Sunday, April 22, 2007

Guns, guns, guns

The second amendment reads:

"A well regulated Militia, being necessary to the security of a free state, the right of the people to keep and bear Arms, shall not be infringed."

We talk a lot about the "wisdom of the founding fathers", and how, virtually everything they wrote had meaning, and how it all went back to checks and balances. But, when you talk to second amendment enthusiasts, they want you to believe that the line "A well regulated Militia" is a throwaway line (and means nothing), and the "shall not be infringed" is the key to the 2nd amendment. I have had this debate with many of them. They say things like "what part of "shall not be infringed" do you not understand"? I tell them that I'll answer their question when they tell me what a "well regulated militia" is. Over the years, very few have wanted to debate anything of the sort.

I have no desire for anyone to have to give up the guns. But I still, for the life of me cannot understand how Cho, could plunk down money at a pawn shop and the internet and come away with military/police grade guns, and fairly good sized loads of ammunition. It still, several days later leaves me shaking my head in disbelief - and the rush to defend the gun system in the US makes me shake my head even more.

Certainly nobody believes that Cho is part of a "well regulated militia"? Never mind, that he had been adjudicated to be a threat to himself by officials of the State of Virginia. Bottom line, how did this guy get guns? In his depressed and angry state, would he have procured the guns illegally? We'll never know, since he was able to get them easily, legally.

Here's two suggestions (of course nothing will happen to change anything on access to guns in this country because the pro-gun lobby is VERY powerful, with some very deep pockets, and have a lot of politicians who owe them big time).

1. Let's say the right to bear arms is not infringed. BUT, you have to have the kind of weaponry that was available when the bill of rights was written. Hey, the colonials hunted, shot targets and protected themselves with those guns, why not you? I often ask 2nd amendment enthusiasts, do you really believe that the framers would think and act the same way if they could have seen the lethality of current weapons and the speed with which they would kill large amounts of people? Again, few takers on that debate.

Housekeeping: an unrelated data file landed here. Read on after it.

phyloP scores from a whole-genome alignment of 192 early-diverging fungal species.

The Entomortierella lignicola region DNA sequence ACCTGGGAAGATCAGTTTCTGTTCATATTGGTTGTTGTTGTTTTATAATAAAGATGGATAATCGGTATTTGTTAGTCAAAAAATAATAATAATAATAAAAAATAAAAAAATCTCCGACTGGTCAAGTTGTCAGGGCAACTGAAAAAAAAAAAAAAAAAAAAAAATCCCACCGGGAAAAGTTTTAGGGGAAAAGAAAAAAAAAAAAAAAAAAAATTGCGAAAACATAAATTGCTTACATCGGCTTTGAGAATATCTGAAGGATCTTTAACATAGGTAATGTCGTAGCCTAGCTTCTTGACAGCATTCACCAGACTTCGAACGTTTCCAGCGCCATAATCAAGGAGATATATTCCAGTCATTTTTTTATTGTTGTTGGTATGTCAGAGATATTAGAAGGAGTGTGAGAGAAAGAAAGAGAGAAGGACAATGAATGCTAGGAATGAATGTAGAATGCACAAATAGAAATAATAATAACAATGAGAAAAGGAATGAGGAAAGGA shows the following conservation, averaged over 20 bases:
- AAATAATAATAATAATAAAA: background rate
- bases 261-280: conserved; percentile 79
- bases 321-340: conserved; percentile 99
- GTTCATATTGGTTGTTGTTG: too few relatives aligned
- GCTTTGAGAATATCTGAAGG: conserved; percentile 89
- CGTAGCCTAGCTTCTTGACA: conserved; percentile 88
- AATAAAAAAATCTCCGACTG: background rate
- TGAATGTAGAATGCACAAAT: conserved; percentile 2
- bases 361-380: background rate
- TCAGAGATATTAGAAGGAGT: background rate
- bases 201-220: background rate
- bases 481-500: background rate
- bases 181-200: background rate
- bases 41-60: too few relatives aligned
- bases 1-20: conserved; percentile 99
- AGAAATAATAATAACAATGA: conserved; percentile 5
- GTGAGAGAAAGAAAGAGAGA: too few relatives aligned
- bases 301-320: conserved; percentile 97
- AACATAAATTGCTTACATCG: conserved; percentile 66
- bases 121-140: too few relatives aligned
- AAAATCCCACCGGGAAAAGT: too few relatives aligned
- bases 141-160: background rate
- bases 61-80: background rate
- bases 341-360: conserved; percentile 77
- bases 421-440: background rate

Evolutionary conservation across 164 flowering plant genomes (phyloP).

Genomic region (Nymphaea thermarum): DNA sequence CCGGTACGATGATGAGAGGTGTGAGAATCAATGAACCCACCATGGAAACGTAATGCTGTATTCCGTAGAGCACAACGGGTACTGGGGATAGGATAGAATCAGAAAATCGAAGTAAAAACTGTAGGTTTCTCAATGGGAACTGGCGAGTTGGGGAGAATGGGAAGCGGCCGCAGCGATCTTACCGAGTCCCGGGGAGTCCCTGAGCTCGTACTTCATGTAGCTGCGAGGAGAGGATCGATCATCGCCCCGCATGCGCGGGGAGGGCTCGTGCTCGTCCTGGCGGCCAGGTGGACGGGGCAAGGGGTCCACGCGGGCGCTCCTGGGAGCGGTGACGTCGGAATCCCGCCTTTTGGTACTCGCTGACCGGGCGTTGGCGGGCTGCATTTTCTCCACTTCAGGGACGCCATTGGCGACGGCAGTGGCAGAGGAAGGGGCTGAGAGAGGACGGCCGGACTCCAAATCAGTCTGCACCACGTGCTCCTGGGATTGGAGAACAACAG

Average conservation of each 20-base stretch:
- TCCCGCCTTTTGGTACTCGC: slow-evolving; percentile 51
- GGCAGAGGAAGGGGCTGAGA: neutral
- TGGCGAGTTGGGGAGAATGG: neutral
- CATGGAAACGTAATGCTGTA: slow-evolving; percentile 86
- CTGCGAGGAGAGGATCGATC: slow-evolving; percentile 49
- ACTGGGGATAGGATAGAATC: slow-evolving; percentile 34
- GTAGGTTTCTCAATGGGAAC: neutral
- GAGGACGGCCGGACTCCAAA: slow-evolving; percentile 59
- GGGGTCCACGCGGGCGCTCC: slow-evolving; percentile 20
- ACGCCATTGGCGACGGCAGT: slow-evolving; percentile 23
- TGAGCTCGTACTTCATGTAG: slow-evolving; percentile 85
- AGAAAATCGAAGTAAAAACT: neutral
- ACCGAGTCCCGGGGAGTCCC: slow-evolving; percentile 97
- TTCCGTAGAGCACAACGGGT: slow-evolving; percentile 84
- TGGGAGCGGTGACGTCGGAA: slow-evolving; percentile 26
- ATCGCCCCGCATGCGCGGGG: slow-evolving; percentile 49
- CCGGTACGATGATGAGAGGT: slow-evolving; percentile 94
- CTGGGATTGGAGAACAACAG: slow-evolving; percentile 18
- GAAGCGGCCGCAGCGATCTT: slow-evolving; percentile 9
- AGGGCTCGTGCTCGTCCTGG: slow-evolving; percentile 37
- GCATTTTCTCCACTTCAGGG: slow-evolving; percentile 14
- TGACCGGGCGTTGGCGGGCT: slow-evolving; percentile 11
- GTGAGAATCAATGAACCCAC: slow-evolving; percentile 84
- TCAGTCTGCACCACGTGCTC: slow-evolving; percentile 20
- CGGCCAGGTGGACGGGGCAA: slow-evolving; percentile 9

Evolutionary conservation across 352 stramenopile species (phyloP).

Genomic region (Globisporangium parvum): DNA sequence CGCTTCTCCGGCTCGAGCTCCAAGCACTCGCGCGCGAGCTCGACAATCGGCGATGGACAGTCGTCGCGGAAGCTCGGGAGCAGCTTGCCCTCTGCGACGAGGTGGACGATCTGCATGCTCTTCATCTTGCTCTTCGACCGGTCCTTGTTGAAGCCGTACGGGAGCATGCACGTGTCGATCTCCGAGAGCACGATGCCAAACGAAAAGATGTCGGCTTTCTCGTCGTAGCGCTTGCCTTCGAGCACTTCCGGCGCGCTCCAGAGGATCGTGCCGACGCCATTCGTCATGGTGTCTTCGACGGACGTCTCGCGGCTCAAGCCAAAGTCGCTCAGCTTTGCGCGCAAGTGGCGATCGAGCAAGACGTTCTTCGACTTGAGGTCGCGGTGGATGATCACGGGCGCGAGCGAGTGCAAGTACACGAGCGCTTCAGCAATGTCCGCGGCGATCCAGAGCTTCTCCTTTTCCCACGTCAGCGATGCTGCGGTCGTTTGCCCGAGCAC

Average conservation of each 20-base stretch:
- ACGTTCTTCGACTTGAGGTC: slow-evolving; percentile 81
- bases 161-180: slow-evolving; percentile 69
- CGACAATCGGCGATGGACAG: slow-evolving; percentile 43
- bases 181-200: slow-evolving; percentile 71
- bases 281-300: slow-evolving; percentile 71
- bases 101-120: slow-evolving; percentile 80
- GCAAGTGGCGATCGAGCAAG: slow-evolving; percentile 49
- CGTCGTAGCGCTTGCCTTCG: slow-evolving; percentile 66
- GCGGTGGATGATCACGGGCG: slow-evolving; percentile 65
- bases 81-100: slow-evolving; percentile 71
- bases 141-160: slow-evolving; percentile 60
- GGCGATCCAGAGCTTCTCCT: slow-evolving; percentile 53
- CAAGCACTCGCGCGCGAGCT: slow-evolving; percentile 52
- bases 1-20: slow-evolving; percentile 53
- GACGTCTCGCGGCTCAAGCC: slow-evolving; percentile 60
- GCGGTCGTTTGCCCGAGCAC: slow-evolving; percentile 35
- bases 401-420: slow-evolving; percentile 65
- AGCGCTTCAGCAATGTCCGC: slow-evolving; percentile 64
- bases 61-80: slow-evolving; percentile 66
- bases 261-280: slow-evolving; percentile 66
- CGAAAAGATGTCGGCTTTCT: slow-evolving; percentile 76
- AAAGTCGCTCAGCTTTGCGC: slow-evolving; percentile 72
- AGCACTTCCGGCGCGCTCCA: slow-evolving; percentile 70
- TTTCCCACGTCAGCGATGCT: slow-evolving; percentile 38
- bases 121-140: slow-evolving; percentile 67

2. Let's say you actually have to belong to a "well regulated militia" to be able to buy guns. Attendance at a set amount of meetings enables you to buy a gun (see rule number 1 about the types of guns you can buy). And, I'm not talking about the militias that patrol the border, or the ones who train in compounds out west. I'm talking about a WELL REGULATED militia run by the county you live in. It could be similar to a volunteer fire department - except they would train on how to keep the community safe, and turn out in times of national disasters (and since our National Guard is being dismantled piece by piece in Iraq and Afghanistan, we might well need an organization like that in the near future). Maybe gun ownership comes with a civic price? Again, what did the framers mean by "A well regulated militia"?

Don't ask yourself if this means I'll have to give up my guns (I have no doubt that if tomorrow the government tried to take them, there would be a massive civil disobedience and most Americans would probably keep their guns). Ask yourself how Cho got the guns, and if it was too easy for him. And why it was too easy for him. And if it's easy for him, who else is lurking out there.

No comments: